and a third dose a month later ensures that your
tomatoes can continue producing abundant fruit.
References (3)

University of Missouri: Growing


Home Garden Tomatoes

University of California: Tomato


Fertilization

Rutgers State University: What


Causes Blossom Drop In Tomatoes

Resources (1)

University of Missouri:

The Role Of Potassium In Hydroponic


Fertilizers
People who grow fruits, vegetables and
flowers in hydroponic systems know and
appreciate the role of potassium in
hydroponic fertilizers. The greenhouse
environment is the best example of a
hydroponic system. The controlled
environment in these systems allows
farmers to have a thriving garden
regardless of the weather conditions
outside the structure.
The key to having a thriving hydroponics
garden lies in the timing of the supply of
nutrients. Understanding the roles of
different types of nutrients in plant growth
and development is very important. It will
ensure that the fruits or flowers produced
by the plants are of the best possible
quality. Examples of hydroponics plant
nutrients include Calcium nitrate,
Potassium nitrate, Magnesium Sulfate,
mono Potassium phosphate, Ferrous
sulfate, Magnesium nitrate and Ammonium
phosphate.
Plants are given these nutrients at different
stages of growth. Potassium is one of the
most important nutrients in plant growth. It
is essential in the growth of flowers and
maturation of fruits and seeds. This
nutrient also helps in root development.
This nutrient can be obtained from KNO3
and K2NO4. These fertilizers come in
soluble crystalline powder form which can
be diluted and sprayed onto the plants. I
can also be drenched into the soil to allow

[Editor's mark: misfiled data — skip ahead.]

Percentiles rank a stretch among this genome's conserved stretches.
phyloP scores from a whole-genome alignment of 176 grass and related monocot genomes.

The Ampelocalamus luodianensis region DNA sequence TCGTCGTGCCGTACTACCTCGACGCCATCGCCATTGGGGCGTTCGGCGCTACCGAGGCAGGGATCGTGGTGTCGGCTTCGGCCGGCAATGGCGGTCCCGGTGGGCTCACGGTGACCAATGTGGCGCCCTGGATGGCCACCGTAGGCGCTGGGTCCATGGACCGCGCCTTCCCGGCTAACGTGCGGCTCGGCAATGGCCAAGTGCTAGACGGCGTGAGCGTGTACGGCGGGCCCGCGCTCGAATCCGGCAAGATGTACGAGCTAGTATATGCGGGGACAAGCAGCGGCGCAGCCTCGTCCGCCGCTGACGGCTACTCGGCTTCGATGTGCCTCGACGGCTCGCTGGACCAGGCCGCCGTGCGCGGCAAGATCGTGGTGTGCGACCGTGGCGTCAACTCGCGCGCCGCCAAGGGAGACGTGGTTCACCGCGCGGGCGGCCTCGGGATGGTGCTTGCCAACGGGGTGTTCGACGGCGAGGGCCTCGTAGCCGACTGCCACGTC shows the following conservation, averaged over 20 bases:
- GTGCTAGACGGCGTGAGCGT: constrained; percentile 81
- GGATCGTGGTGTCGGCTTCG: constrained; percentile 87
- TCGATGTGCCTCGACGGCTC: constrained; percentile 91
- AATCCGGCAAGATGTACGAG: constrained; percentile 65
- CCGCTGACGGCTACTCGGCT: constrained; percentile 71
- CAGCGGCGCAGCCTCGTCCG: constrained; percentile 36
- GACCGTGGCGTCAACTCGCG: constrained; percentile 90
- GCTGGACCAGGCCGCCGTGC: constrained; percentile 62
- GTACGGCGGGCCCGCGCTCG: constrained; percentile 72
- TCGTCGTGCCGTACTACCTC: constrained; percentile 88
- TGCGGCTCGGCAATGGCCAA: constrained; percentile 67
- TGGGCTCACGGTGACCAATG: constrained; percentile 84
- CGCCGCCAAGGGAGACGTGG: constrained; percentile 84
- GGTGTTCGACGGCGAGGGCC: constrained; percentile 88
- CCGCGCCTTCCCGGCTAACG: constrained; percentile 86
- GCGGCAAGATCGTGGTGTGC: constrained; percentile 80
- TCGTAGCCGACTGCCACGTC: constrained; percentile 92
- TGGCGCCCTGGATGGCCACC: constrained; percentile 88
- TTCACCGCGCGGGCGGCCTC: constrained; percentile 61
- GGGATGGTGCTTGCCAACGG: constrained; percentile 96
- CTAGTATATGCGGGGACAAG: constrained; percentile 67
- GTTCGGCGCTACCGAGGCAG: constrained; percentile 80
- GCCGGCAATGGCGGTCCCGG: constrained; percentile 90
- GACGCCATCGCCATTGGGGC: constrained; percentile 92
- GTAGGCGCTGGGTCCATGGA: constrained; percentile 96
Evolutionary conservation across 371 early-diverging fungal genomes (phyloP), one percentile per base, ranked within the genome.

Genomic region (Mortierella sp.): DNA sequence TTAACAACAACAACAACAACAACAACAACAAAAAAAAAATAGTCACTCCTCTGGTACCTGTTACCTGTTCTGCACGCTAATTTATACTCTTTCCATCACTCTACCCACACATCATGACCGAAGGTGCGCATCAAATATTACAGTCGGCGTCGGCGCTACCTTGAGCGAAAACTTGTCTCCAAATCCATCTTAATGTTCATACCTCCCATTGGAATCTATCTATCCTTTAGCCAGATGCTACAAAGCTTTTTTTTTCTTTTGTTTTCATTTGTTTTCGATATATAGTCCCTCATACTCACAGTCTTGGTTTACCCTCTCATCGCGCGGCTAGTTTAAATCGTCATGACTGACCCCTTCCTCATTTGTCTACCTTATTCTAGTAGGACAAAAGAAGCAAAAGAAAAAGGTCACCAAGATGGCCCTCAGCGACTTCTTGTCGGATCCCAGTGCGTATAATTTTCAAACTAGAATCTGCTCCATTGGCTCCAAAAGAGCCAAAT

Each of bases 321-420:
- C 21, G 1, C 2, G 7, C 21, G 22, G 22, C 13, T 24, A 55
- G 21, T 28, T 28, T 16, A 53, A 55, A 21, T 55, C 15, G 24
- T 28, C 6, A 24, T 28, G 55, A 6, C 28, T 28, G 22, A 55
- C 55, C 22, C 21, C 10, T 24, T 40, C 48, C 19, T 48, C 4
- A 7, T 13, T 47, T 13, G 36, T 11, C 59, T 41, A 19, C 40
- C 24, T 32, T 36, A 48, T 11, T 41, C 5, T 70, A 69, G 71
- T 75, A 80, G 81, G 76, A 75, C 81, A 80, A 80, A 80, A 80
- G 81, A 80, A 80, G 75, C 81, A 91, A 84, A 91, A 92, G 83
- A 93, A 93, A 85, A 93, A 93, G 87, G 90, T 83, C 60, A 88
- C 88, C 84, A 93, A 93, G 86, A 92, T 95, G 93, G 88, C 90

the roots of the plants to absorb it.
Potassium helps plants to use other
nutrients and is a key constituent of plant
cells. It also plays an important role of
activating enzymes and transporting
products of photosynthesis. Plants usually
require more of this nutrient towards the
end of the season when plants are
flowering and fruits are developing.
Research studies conducted on this

nutrient indicate that by simply adding the


nutrient to plants when they are flowering,
their yield increases significantly. The
quality of the plant will also improve.
Farmers also report harvesting bigger fruits
that have a longer shelf life and richer
colors. Fruits are also known to mature
faster if the plant is supplied with this
nutrient.
Deficiency on this nutrient can cause
serious problems in plants. It is a proven
fact that plants which lack this nutrient
have a slower growth rate and their root
systems never develop fully. Plants are also
known to be more prone to pests, diseases

and stress due to temperature changes.


Maintaining a hydroponics system is
relatively easy, the only challenge lies in
supplying plants with the right amount of
nutrients at different stages of growth.
Choosing the right nutrients for the plant is
also important. There are guides which can
help you establish a thriving indoor garden.
These guides also come with nutrient
scheduling charts for different types of
plants.
The role of potassium in hydroponic
fertilizers cannot be overemphasized.
Before you buy any fertilizer, make sure

you know how and when it should be


applied to plants. If you are not sure about
nutrient scheduling, you should ask the
store attendant at the gardening supplies
stores. Alternatively, you can visit different
sites on the internet to look for more
information. You can also ask for
recommendations from online forums
related to this type of farming.